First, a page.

Does it seem like your hearing aid batteries drain way too quickly? The reasons for this are sometimes unexpected. How long should hearing aid batteries last? The ordinary hearing aid battery lasts anywhere from 3 to 7 days. That’s a really wide range. As a matter of fact, it’s so wide that it probably doesn’t help you predict what should be taking place with your hearing aid. You could be on day 4 at the grocery store when unexpectedly, things get quiet and you’re unable to hear the cashier. Or maybe on day 5, you’re enjoying a conversation with friends when you unexpectedly feel really alone because you can’t participate because you can’t hear. Occasionally the batteries don’t even make 3 days. Like when you’re watching TV on day 2 and all of a sudden you can’t hear the show your watching. It’s more than a little inconvenient. You simply can’t tell how much battery power you have left in your hearing aids and it’s causing you to miss out on life. Here are the most likely culprits if your hearing aid batteries drain too soon.
A Battery Can be Drained by Moisture
Did you know that humans are one of the few species that produce moisture through their skin? We do it to cool down. We do it to get rid of excess toxins or sodium in the blood. In addition, you might live in a humid or rainy climate where things get even wetter. The air vent in your hearing aid can get clogged by this added moisture and it will be less efficient. Moisture can also interact with the chemicals of the battery causing it to drain faster. You can avoid moisture-related battery drainage with these steps:
- if your storing them for several days or more, take the batteries out
- Obtain a dehumidifier for your hearing aids
- Open the battery door when you store the hearing aids
- Moist environments, like the kitchen or bathroom aren’t a good place to keep your hearing aids
Advanced Hearing Aid Features Can Deplete Batteries
Advanced digital hearing aids help people hear a lot better than ones that came out just ten years ago. But these extra features can cause batteries to run down faster if you’re not paying attention. Don’t avoid using your favorite features. But be aware that if you stream music all day from your mobile device to your hearing aids, you’ll need to change the battery sooner. Your battery can be drained by any of the advanced functions, like Bluetooth, multichannel, noise cancellation, and tinnitus relief.
Batteries Can be Impacted by Altitude Changes
Your batteries can be sapped out if you go from low to high altitudes especially if they are already low on juice. When skiing, flying or climbing always takes some spare batteries.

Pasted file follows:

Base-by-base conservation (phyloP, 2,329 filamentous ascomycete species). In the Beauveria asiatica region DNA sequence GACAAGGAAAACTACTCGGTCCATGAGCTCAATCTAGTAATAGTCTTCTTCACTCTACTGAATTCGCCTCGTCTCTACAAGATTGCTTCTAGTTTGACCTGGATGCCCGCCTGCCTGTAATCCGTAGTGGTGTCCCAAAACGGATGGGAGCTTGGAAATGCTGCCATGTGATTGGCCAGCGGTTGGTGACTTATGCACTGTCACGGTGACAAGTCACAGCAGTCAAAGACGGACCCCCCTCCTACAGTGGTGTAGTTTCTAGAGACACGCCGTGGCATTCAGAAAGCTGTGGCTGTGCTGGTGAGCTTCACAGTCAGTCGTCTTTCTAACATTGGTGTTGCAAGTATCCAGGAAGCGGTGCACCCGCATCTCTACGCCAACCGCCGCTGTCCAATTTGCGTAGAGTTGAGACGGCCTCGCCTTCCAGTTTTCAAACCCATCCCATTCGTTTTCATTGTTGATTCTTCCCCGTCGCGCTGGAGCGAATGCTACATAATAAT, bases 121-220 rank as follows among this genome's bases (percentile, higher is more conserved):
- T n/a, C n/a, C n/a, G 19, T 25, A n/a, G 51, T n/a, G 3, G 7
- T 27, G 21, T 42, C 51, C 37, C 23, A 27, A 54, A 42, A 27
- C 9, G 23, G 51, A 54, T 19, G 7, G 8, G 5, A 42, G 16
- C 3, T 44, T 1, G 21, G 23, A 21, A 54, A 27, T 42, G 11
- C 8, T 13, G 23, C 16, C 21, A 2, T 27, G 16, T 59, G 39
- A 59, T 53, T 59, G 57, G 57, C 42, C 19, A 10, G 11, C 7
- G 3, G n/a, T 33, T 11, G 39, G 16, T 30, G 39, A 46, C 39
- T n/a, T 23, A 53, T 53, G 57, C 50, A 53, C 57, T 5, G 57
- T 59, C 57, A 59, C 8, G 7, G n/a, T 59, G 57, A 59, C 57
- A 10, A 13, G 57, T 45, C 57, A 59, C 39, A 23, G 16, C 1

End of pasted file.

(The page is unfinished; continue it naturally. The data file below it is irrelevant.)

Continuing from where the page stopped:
Perhaps The Batteries Aren’t Really Low
Some models will give you a warning when the battery starts to get too low. As a general rule, these alerts are giving you a “heads up”. It doesn’t mean you have a depleted battery. Additionally, the charge can at times drop temporarily due to altitude or environmental changes and that can trigger a false low battery warning. In order to end the alarm, take the batteries out, and then put them back in. You may be able to get several more hours or possibly even days of battery life.
Improper Handling of Batteries
You should not remove the little tab from the battery before you’re ready to use it. Make sure you wash your hands before handling your hearing aids or batteries to avoid getting dirt or hand oil on them. Hearing aid batteries should never be frozen. It doesn’t increase their life as it might with other kinds of batteries. Hearing aid batteries might lose battery power more quickly if you make these basic handling errors.
Getting a Year’s Supply of Batteries Isn’t a Good Idea
Buying in bulk is often a smart money move if you can afford to do it. But the last few batteries in the pack most likely won’t have full power. Try to stick with a 6-month supply or less unless you’re fine with wasting a few.
Buying Hearing Aid Batteries on The Web
This isn’t a general critique of purchasing things on the web. There are some pretty good deals out in cyberspace. But some batteries that can be found on the internet are being sold by less honest people and are close to their expiration date. They might even be past their expiration date. So you need to be cautious.
Both alkaline (AA, AAA, etc.) and zinc hearing aid batteries have an expiration date. You wouldn’t buy milk without checking the expiration date. You need to do that with batteries also. If you want to get the most from your pack, make sure the date is well in the future. If the website doesn’t mention an expiration date, message the vendor, or buy batteries from us. Be sure you know and trust the seller.
Current Hearing Aids Are Rechargeable
There are a number of reasons that hearing batteries could drain rapidly. But by taking little precautions you can get more energy from each battery. If you’re looking to buy a new pair of hearing aids, you might decide on a rechargeable model. If you charge them at night, you get a full day of power the next day. The rechargeable batteries only have to be replaced every few years.